Stock Market Concentration: What Are the Risks? intro copy

Navneet Kumar


With the stellar growth of a handful of large-cap companies, an index can become more concentrated, with more of the performance and risk driven by an increasingly smaller number of stocks. This may increase risk for active managers who lack exposure to those names and to indexed portfolios whose returns lag those of the market leaders, such as the FAANG stocks in the U.S.

To assess concentration, investors can look at the percentage of the largest companies in the index. But it may be useful to also look to a finer measure called the effective number of stocks. This indicates how many stocks are “effectively” driving an index vs. the total number of index constituents. The bigger the difference between the effective number and the number of index constituents, the more concentrated the index.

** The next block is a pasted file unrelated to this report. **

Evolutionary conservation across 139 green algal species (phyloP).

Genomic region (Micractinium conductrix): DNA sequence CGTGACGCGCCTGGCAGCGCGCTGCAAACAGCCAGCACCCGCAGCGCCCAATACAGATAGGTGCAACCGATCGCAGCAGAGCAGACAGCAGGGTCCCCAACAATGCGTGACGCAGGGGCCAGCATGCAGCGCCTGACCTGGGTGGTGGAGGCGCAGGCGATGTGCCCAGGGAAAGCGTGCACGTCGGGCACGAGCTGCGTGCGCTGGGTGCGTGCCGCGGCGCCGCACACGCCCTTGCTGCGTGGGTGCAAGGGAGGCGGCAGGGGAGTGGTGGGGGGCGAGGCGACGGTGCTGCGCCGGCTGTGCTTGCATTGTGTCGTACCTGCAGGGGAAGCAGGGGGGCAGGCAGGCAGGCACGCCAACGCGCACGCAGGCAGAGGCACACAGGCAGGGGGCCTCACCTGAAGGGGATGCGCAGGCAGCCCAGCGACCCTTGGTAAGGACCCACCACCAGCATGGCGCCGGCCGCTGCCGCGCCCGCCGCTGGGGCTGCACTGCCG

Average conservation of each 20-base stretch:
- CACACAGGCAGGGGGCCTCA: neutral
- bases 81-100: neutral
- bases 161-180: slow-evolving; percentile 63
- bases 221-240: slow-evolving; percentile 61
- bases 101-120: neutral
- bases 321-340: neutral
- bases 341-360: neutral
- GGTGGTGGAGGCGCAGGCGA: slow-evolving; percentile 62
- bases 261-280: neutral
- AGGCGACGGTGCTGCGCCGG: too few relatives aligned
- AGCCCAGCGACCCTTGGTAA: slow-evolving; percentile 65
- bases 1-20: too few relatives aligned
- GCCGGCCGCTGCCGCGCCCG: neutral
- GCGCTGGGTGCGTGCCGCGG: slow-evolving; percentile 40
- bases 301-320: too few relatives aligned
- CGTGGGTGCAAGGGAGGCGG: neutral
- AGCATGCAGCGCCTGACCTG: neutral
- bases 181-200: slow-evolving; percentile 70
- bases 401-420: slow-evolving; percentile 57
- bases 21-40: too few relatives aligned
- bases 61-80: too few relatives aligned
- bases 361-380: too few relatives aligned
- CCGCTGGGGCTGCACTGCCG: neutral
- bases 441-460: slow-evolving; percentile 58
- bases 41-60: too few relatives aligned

For example, based on the weights of the top-25 constituents in the MSCI North America Index, concentration as of Nov. 30, 2020, was lower than it was in the late ‘90s. The effective number of stocks, however, shows great similarity, with higher concentration levels over both periods. As the effective number of stocks has fallen and the proportion of the top 25 has gone up in recent years, investors focused on individual regions or countries may find they are less diversified than they thought.

 The effective number of stocks is a standard measure for portfolio concentration and is calculated as 1/(sum of stock weights-squared).


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